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New folklore book includes Fayette County legends

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White

Posted: Friday, October 25, 2013 2:00 am

In the early days of the nation, Mary “Moll’’ Derry supposedly lived a life filled with magic near Haydentown in Georges Township.

She told fortunes, could undo hexes and cast her own curses. She often helped people, but woe to those who crossed her.

In his new book, “Witches of Pennsylvania,” author Thomas White wrote, “She was probably the most well-known witch of the western half of the state.

Sometimes known as the ‘Fortune Teller of the Revolution’ or the ‘Witch of the Monongahela,’ Derry had already become a legend before her long life ended.’’

White, who is an archivist and curator of special collections for Pittsburgh-based Duquesne University, has long been intrigued by folklore and legends. He’s written eight books, most of them on the supernatural in Pennsylvania.

“People don’t realize what a rich source Pennsylvania is,’’ said White.

White previously told Fayette County tales in his “Ghosts of Southwestern Pennsylvania and “Gangs and Outlaws of Western Pennsylvania.’’

He continues in “Witches of Pennsylvania’’ where he devotes a special section to Derry in his chapter called “Accounts of Witchcraft Around the State: 1780-1920.’’

White explained that Derry was born in Germany in 1760 and came to America during the Revolutionary War with her husband, Valentine, a Hessian solider who switched sides and fought with the Americans. After the war, the Derrys moved to Bedford County and then to Fayette County in the 1790s. Derry lived in Georges Township until her death from old age in 1843.

The book contains several stories of misery that befell people who angered Derry, ranging from farmers whose animals became sick to men who tormented her and were hanged. But Derry was also kind, trying to warn tragic heroine Polly Williams to beware her fiance. Williams ignored the advice and her body was discovered the next day at the bottom of White Rocks.

Derry was so well known that she also turned up in newspaper articles and works of fiction, although sometimes her name was changed because people feared her.

White’s book also includes a story about the Providence Meeting House and graveyard, often known as the Quaker Church, near Perryopolis in a chapter on “The Witch in Urban Legend.’’ A witch was allegedly tried and executed on the church property in the 1800s. White said the woman’s ghost supposedly pushes around people who come to the property at night. A photograph of this property is used on the back cover of White’s book.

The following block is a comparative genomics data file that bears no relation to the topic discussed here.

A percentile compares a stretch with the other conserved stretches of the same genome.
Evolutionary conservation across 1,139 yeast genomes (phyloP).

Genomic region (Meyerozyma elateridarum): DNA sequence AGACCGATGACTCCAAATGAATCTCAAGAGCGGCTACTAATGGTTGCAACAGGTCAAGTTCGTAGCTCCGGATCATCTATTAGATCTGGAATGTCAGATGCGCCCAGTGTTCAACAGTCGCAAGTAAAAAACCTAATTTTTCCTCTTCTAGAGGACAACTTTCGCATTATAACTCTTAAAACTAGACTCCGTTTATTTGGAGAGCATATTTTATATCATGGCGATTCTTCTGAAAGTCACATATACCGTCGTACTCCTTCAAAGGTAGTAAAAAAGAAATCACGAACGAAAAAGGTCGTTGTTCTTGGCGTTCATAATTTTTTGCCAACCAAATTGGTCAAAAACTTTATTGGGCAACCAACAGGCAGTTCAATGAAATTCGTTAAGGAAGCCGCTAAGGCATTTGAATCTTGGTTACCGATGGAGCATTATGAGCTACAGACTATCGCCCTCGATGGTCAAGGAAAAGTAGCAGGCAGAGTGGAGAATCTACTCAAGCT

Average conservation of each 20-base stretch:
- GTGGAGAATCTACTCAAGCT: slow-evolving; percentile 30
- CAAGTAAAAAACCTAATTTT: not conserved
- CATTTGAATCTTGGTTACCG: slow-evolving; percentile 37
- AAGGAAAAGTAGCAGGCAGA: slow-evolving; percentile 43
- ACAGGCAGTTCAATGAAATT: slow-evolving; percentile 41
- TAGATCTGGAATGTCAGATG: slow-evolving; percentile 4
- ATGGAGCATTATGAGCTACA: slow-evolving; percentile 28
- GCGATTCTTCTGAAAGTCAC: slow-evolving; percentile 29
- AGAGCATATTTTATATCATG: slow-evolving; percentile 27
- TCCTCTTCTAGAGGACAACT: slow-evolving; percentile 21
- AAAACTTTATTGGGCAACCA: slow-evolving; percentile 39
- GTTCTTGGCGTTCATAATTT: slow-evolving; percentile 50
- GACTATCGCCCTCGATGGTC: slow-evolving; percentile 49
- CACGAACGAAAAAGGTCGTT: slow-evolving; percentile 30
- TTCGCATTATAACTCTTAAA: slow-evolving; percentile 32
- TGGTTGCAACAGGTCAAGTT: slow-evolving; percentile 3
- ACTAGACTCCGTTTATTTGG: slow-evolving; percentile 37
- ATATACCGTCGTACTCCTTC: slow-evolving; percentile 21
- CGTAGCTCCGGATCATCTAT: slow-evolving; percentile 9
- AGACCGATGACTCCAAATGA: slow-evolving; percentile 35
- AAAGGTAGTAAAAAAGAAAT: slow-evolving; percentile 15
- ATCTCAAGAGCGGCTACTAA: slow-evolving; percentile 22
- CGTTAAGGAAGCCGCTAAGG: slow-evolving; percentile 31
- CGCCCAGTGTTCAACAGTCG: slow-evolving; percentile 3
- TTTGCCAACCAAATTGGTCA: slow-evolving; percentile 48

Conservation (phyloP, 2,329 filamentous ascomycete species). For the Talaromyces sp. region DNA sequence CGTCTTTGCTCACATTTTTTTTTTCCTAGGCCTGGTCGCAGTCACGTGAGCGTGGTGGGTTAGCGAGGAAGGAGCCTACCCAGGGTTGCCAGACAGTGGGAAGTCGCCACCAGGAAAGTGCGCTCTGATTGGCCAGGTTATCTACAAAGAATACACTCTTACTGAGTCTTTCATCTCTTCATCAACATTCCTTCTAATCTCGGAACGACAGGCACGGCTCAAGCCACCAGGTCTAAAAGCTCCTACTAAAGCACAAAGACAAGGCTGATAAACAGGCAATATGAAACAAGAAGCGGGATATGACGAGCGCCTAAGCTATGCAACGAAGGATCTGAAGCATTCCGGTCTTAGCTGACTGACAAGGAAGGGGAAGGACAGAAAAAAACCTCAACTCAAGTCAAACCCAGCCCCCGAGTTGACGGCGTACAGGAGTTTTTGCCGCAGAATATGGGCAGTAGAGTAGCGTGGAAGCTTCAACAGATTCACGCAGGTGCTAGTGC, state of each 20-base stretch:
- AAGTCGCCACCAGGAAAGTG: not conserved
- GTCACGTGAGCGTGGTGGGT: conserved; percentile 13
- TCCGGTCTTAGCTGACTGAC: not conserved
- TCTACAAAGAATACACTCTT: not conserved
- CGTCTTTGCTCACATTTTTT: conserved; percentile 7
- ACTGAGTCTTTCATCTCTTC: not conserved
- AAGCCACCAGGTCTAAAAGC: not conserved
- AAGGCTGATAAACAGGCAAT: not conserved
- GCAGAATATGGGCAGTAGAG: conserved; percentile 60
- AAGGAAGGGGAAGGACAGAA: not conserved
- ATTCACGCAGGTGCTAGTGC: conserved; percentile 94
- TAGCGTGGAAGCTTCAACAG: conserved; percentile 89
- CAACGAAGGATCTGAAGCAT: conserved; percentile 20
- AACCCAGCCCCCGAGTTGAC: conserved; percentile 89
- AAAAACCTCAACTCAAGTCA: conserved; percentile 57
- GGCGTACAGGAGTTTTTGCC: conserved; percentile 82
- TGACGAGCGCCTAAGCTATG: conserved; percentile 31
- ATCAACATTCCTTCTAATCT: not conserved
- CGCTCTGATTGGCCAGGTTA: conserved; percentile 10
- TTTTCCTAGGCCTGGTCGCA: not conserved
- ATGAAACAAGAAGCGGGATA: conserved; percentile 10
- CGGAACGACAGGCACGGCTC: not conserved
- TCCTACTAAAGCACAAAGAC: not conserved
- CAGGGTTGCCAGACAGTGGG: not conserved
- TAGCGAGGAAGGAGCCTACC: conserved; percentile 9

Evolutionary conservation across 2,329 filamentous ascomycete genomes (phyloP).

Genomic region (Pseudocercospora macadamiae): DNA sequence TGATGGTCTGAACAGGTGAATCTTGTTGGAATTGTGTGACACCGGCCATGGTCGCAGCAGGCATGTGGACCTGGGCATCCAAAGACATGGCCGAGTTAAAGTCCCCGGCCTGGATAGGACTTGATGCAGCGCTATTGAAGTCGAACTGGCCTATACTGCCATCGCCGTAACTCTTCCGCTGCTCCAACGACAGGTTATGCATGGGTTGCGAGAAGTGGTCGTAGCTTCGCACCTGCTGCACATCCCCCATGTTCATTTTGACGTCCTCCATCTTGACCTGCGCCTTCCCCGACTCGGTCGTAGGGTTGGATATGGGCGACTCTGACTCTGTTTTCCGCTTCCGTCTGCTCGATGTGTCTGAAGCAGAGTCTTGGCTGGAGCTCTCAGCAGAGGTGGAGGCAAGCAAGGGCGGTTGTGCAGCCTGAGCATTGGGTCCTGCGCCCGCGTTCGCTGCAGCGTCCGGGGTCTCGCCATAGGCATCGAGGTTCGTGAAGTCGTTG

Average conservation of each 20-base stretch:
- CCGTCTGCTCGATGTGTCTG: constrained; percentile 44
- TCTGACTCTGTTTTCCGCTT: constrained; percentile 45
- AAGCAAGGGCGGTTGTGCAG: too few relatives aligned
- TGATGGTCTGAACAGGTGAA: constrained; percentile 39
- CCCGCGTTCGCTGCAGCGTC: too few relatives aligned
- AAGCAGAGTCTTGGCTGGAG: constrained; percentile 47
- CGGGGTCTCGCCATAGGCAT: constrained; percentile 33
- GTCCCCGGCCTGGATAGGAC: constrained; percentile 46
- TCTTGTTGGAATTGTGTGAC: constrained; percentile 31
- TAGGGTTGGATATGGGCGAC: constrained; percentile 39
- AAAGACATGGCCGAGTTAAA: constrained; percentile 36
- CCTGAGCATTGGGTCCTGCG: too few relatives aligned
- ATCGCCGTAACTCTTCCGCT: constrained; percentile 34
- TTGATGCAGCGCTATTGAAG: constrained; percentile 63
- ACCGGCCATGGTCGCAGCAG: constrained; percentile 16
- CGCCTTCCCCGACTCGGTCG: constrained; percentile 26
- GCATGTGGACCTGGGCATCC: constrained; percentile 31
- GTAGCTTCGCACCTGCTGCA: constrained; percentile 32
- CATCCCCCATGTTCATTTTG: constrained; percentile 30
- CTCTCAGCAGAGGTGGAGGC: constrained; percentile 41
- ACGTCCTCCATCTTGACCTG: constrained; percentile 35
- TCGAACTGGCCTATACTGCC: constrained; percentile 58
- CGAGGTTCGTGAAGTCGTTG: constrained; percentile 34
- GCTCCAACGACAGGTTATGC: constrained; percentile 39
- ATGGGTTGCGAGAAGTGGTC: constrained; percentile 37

“There was never a witch executed here,” he said. “The Quakers didn’t acknowledge witchcraft.’’

This story became prominent during the late 20th century when tales of the supernatural became a national fad.

“In the 1980s and ‘90s, there was a satanic panic: the idea that a lot of children were being abducted and sacrificed,” said White. “Remember that Proctor and Gamble changed its symbol (people claimed the man-in-the-moon trademark contained devil’s horns and an inverted 666) and Geraldo Rivera was on television, doing a show on satanists.

“There was a big panic and educators and some law enforcement took it seriously.’’

White said during this time, the story of the Quaker Church ghost began circulating and some people said satanic cults were meeting there. White refutes this: “There were no cults on the site — maybe some teenagers or one or two weirdos — but a satanic cult was never there although people believed it at the time.’’

Only one known witch trial ever took place in Pennsylvania and that was eight years before the famous Salem, Mass., witch trials when Pennsylvania was still a colony. Margaret Mattson, who was of Swedish descent and from the defunct New Sweden colony on the Delaware River, was accused of practicing witchcraft. Several people said she bewitched their cattle. Another said she appeared in spectral form and threatened his daughter. Mattson stood before William Penn and denied it all.

“William Penn handled it carefully,’’ said White.

“He found her guilty of having a common fame of being a witch but not actually being a witch. He gave her a slap on the wrist because, clearly, her neighbors didn’t like her so he did this to appease them. She got a fine but no actual punishment.’’

White said Penn also took the state out of the equation when it came to witchcraft so that people who believed in it had to consult other practitioners if they felt they were cursed.

This also allowed a subculture to exist in the state related to the supernatural.

In his book, White traces the story of witches into modern day as people continue to be fascinated by supernatural forces for both good and evil.

“People like to think there are things beyond our dry, mundane, technical world,’’ he explained. “It’s a humanizing force that pushes against the dehumanizing force of the modern world where everybody is a number.’’

”Witches of Pennsylvania: Occult History and Lure” by Thomas White is available through retailers, including Barnes & Noble and Amazon.com.

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